Fine structure of metal-insulator transition in EuO resolved by doping engineering

Nanotechnology. 2018 May 11;29(19):195706. doi: 10.1088/1361-6528/aab16e. Epub 2018 Feb 22.

Abstract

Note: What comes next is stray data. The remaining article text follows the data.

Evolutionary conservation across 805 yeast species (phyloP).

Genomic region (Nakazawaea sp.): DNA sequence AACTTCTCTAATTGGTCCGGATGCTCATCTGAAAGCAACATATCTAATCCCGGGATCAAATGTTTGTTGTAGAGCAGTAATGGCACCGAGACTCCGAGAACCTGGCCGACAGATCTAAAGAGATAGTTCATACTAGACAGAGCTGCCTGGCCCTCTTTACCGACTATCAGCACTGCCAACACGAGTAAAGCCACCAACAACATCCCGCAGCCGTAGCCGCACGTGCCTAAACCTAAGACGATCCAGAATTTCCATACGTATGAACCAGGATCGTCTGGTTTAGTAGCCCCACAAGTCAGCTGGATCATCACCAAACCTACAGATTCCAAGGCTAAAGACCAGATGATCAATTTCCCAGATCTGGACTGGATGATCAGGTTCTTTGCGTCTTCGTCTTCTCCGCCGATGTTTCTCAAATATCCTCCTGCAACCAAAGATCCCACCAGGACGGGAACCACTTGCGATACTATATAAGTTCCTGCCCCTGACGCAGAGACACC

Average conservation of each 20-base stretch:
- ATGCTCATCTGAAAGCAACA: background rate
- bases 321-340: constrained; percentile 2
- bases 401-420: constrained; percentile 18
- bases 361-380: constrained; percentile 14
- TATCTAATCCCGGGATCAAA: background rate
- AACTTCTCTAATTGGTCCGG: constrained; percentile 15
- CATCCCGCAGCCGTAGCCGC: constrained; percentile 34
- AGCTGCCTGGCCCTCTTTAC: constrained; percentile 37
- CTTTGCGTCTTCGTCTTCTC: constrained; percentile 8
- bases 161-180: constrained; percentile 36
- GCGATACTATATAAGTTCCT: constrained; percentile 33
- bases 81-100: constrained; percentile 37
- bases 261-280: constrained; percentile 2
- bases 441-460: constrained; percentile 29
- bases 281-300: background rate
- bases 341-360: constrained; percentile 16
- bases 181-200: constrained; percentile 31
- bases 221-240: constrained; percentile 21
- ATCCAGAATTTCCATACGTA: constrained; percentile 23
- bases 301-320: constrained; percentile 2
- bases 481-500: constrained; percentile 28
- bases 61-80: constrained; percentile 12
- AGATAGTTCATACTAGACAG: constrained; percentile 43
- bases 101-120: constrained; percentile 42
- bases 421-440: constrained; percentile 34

Metal-insulator transitions (MITs) offer new functionalities for nanoelectronics. However, ongoing attempts to control the resistivity by external stimuli are hindered by strong coupling of spin, charge, orbital and lattice degrees of freedom. This difficulty presents a quest for materials which exhibit MIT caused by a single degree of freedom. In the archetypal ferromagnetic semiconductor EuO, magnetic orders dominate the MIT. Here we report a new approach to take doping under control in this material on the nanoscale: formation of oxygen vacancies is strongly suppressed to exhibit the highest MIT resistivity jump and magnetoresistance among thin films. The nature of the MIT is revealed in Gd doped films. The critical doping is determined to be more than an order of magnitude lower than in all previous studies. In lightly doped films, a remarkable thermal hysteresis in resistivity is discovered. It extends over 100 K in the paramagnetic phase reaching 3 orders of magnitude. In the warming mode, the MIT is shown to be a two-step process. The resistivity patterns are consistent with an active role of magnetic polarons-formation of a narrow band and its thermal destruction. High-temperature magnetic polaron effects include large negative magnetoresistance and ferromagnetic droplets revealed by x-ray magnetic circular dichroism. Our findings have wide-range implications for the understanding of strongly correlated oxides and establish fundamental benchmarks to guide theoretical models of the MIT.